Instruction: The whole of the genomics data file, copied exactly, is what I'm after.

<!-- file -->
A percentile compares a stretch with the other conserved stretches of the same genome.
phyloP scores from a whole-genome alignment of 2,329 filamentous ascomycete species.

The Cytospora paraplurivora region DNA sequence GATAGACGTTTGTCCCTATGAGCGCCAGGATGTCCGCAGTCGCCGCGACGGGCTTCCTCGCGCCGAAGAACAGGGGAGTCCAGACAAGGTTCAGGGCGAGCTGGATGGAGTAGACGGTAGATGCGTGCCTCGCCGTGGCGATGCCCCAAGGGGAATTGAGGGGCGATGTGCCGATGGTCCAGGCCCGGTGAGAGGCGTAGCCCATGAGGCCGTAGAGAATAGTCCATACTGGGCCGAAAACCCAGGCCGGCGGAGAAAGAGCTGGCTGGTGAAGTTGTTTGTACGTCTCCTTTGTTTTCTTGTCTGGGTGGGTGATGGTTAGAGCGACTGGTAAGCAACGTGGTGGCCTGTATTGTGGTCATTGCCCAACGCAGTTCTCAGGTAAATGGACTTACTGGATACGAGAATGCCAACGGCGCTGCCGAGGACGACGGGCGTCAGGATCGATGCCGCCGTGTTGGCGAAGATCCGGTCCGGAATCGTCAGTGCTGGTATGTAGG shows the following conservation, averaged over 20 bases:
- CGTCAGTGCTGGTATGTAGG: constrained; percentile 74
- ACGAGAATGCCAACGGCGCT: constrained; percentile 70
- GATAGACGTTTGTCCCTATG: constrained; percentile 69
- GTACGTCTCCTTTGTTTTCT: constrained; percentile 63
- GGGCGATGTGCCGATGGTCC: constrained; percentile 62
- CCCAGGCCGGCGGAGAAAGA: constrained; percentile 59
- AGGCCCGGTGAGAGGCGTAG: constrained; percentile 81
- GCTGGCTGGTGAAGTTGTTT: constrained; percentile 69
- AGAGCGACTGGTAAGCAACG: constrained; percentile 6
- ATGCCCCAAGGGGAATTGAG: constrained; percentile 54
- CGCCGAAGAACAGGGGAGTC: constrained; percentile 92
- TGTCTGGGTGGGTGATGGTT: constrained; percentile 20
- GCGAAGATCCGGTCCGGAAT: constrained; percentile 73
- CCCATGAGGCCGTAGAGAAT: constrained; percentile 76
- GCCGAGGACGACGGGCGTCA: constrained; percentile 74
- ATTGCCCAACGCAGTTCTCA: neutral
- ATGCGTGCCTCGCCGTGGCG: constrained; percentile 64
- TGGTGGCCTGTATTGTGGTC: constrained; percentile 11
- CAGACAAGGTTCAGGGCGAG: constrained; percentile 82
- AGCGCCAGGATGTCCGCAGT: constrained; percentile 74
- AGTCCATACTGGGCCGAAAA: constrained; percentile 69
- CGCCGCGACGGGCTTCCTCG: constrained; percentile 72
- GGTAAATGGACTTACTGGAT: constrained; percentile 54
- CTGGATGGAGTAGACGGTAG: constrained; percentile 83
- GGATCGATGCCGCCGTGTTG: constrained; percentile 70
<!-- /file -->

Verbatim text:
A percentile compares a stretch with the other conserved stretches of the same genome.
phyloP scores from a whole-genome alignment of 2,329 filamentous ascomycete species.

The Cytospora paraplurivora region DNA sequence GATAGACGTTTGTCCCTATGAGCGCCAGGATGTCCGCAGTCGCCGCGACGGGCTTCCTCGCGCCGAAGAACAGGGGAGTCCAGACAAGGTTCAGGGCGAGCTGGATGGAGTAGACGGTAGATGCGTGCCTCGCCGTGGCGATGCCCCAAGGGGAATTGAGGGGCGATGTGCCGATGGTCCAGGCCCGGTGAGAGGCGTAGCCCATGAGGCCGTAGAGAATAGTCCATACTGGGCCGAAAACCCAGGCCGGCGGAGAAAGAGCTGGCTGGTGAAGTTGTTTGTACGTCTCCTTTGTTTTCTTGTCTGGGTGGGTGATGGTTAGAGCGACTGGTAAGCAACGTGGTGGCCTGTATTGTGGTCATTGCCCAACGCAGTTCTCAGGTAAATGGACTTACTGGATACGAGAATGCCAACGGCGCTGCCGAGGACGACGGGCGTCAGGATCGATGCCGCCGTGTTGGCGAAGATCCGGTCCGGAATCGTCAGTGCTGGTATGTAGG shows the following conservation, averaged over 20 bases:
- CGTCAGTGCTGGTATGTAGG: constrained; percentile 74
- ACGAGAATGCCAACGGCGCT: constrained; percentile 70
- GATAGACGTTTGTCCCTATG: constrained; percentile 69
- GTACGTCTCCTTTGTTTTCT: constrained; percentile 63
- GGGCGATGTGCCGATGGTCC: constrained; percentile 62
- CCCAGGCCGGCGGAGAAAGA: constrained; percentile 59
- AGGCCCGGTGAGAGGCGTAG: constrained; percentile 81
- GCTGGCTGGTGAAGTTGTTT: constrained; percentile 69
- AGAGCGACTGGTAAGCAACG: constrained; percentile 6
- ATGCCCCAAGGGGAATTGAG: constrained; percentile 54
- CGCCGAAGAACAGGGGAGTC: constrained; percentile 92
- TGTCTGGGTGGGTGATGGTT: constrained; percentile 20
- GCGAAGATCCGGTCCGGAAT: constrained; percentile 73
- CCCATGAGGCCGTAGAGAAT: constrained; percentile 76
- GCCGAGGACGACGGGCGTCA: constrained; percentile 74
- ATTGCCCAACGCAGTTCTCA: neutral
- ATGCGTGCCTCGCCGTGGCG: constrained; percentile 64
- TGGTGGCCTGTATTGTGGTC: constrained; percentile 11
- CAGACAAGGTTCAGGGCGAG: constrained; percentile 82
- AGCGCCAGGATGTCCGCAGT: constrained; percentile 74
- AGTCCATACTGGGCCGAAAA: constrained; percentile 69
- CGCCGCGACGGGCTTCCTCG: constrained; percentile 72
- GGTAAATGGACTTACTGGAT: constrained; percentile 54
- CTGGATGGAGTAGACGGTAG: constrained; percentile 83
- GGATCGATGCCGCCGTGTTG: constrained; percentile 70